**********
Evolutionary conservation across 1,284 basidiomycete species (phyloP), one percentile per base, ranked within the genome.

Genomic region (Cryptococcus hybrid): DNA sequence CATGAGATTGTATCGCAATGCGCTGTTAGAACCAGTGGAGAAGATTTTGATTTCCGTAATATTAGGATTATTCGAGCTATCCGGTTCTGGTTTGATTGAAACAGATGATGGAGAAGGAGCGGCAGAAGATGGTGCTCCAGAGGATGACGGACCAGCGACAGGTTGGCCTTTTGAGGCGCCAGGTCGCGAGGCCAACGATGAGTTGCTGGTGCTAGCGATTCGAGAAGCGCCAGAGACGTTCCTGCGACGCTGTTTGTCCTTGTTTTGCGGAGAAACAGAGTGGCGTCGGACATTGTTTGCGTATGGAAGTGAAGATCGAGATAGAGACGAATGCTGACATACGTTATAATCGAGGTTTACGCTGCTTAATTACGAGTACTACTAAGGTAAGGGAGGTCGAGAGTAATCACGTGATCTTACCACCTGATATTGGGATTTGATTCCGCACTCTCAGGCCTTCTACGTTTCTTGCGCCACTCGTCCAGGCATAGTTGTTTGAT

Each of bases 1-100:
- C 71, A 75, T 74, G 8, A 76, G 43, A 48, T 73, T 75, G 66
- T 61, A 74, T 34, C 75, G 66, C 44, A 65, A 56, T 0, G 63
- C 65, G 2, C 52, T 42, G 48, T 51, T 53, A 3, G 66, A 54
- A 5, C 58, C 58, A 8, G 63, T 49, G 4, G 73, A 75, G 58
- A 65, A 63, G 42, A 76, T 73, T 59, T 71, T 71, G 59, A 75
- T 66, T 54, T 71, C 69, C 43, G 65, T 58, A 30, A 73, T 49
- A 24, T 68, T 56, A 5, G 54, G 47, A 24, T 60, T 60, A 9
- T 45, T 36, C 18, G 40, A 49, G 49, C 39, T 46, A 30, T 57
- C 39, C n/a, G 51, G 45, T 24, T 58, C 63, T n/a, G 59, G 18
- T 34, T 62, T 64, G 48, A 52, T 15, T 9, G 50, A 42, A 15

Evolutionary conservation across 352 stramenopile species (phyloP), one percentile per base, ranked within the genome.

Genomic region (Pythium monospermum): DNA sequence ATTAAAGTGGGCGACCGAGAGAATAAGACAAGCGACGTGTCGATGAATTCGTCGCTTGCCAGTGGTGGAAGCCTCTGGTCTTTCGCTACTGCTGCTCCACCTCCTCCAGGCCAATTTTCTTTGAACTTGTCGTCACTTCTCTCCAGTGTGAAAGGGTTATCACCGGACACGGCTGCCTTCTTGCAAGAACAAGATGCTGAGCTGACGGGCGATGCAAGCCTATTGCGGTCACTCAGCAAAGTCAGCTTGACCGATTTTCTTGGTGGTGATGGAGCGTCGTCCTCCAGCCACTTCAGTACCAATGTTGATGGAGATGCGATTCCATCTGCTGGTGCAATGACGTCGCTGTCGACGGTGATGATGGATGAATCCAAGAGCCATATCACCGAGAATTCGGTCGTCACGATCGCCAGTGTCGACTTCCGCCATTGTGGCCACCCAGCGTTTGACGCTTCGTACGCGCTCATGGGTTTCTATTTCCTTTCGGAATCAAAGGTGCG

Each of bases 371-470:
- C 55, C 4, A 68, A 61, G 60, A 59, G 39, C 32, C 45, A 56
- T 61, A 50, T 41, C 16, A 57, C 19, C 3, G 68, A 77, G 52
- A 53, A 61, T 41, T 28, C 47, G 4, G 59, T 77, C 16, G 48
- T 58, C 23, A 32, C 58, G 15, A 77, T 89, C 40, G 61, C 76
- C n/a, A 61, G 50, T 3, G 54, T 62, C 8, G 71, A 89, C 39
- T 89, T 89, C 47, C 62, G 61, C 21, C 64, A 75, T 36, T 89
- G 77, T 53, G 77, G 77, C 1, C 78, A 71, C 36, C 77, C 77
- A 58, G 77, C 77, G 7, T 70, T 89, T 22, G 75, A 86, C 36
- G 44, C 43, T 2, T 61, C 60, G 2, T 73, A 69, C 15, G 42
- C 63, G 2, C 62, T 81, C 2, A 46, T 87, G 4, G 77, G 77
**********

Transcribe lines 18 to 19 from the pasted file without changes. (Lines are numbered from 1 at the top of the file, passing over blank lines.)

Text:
- T 61, A 50, T 41, C 16, A 57, C 19, C 3, G 68, A 77, G 52
- A 53, A 61, T 41, T 28, C 47, G 4, G 59, T 77, C 16, G 48